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Helen LeBaron Hilton Chair to host multidisciplinary lecture series

Ross Parke, the 2015-2016 Helen LeBaron Hilton Endowed Chair, will host a multidisciplinary lecture series on the future of healthy families. Contributed photos. Photo collage by Ray Schmidt.

Ross Parke, an expert in family sciences, will host a multidisciplinary lecture series at Iowa State University on the future of healthy families as the 2015-2016 Helen LeBaron Hilton Endowed Chair.

Mock interviews with employers prepare Iowa State students for job hunts

Iowa State University students will soon be able to connect with employers through mock interviews at the College of Human Sciences’ career services office. Photo by Ryan Riley.

The Iowa State University College of Human Sciences career services office will in September offer a new mock interview program with employer partners to help students practice speaking with recruiters and interviewing for jobs.

New Iowa State professor to help small farmers with food safety

Shannon Coleman is a new assistant professor in food science and human nutrition who specializes in food safety. Her research includes identifying foodborne pathogens that could cause risk for fresh produce such as hydroponic tomatoes. Photo by Blake Lanser.

Shannon Coleman’s interest in science stems from the first grade, when she propagated a pineapple plant. She still recalls cutting off the top of the pineapple, burying it in soil, and watching the leaves grow — just as she observed horticulture students do years later in college.

“That was my first science fair project,” she said. “Ever since that pineapple plant project, I have been a scientist.”

Coleman is a food microbiologist who’s a new assistant professor in food science and human nutrition and a Human Sciences Extension and Outreach specialist at Iowa State University.

Iowa State study explores fear of being without your mobile phone

Iowa State University researchers have developed a way to help you identify if you suffer from a modern-day phobia. Photo and video by Dave Olson.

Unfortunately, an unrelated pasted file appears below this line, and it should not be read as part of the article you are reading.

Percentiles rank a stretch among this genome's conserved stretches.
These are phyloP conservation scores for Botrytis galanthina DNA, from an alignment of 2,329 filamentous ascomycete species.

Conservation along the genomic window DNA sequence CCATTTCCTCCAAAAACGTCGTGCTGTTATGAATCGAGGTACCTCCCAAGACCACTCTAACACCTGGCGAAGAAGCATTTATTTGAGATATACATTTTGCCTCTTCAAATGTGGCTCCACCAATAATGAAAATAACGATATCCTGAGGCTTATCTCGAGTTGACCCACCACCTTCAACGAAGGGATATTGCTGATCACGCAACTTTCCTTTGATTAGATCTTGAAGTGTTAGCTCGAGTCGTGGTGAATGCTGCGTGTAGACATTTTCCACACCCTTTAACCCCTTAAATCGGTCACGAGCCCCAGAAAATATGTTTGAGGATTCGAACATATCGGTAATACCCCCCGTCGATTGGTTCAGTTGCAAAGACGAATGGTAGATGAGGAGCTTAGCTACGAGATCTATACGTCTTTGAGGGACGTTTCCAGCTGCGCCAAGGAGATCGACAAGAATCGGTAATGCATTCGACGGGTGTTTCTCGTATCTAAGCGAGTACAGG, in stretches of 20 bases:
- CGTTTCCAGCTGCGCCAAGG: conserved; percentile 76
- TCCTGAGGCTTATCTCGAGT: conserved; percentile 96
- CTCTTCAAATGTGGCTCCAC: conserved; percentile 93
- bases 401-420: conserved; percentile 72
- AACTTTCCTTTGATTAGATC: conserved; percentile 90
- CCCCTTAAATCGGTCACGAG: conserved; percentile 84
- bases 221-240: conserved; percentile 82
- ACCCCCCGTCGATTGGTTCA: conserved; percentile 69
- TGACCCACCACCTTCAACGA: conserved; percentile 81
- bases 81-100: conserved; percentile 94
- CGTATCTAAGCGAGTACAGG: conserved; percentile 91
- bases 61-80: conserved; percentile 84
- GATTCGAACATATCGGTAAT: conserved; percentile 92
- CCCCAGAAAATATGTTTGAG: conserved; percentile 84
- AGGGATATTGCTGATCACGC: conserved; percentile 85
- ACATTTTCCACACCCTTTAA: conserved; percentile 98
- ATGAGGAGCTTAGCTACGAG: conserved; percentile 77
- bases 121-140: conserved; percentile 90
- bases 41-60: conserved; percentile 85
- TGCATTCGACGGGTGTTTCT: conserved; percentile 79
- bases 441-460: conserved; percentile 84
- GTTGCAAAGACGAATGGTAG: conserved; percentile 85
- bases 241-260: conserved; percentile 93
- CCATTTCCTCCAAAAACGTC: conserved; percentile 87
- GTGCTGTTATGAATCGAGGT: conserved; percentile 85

Are you a nomophobe? 

If you’re wondering how to respond to that question, an Iowa State University study can help you find the answer. ISU researchers have developed a questionnaire to help you determine if you suffer from nomophobia, or a fear of being without your mobile phone. 

New Iowa State professor gets Latino students excited about education

Julio Cammarota is a new associate professor of multicultural education in the Iowa State University School of Education. He engages Latino high school students in research about race and ethnicity. Photo by Blake Lanser.

Julio Cammarota has a track record of engaging Latino high school students in research about race, racism, and ethnic identity.

Study finds heavy metals traces in plastics may pose future environmental, health threats

Keith Vorst, a researcher in food science and human nutrition, says heavy metal traces in recycled plastic may cause harm in decades to come. Photo by Wyeth Lynch.

The trace amounts of toxic substances used to make plastics don’t contaminate the food or beverage products they contain at a significant level and pose no immediate threat to consumers, according to recent Iowa State University research.

Activity trackers not as accurate for some activities, ISU study finds

Iowa State researchers put some of the more popular activity trackers to the test. Photo by Dave Olson.

Activity trackers can provide a good overall estimate of calories burned, but an Iowa State University study finds they’re less accurate when measuring certain activities, such as strength training. 

ISU gerontology program carries out goal of the Older Americans Act

This year marks the 50th Anniversary of the Older Americans Act, helping adults live in the community of their choice for as long as possible. Photo by Ryan Riley.

In the spirit of the Older Americans Act, Iowa State University’s gerontology program helps older adults to age actively in the community of their choice.

Mothers give more than they receive when family struck by major illness

Iowa State researcher Megan Gilligan says mothers are put in a vulnerable position when caring for a seriously ill adult child. Photo by Wyeth Lynch.

Mothers are often the caregiver when a child is sick, and that motherly instinct doesn’t go away when the child is an adult.

In fact, mothers provide more support to adult children with a serious health condition than to their other children, according to new research presented at the American Sociological Association 2015 Annual Meeting.

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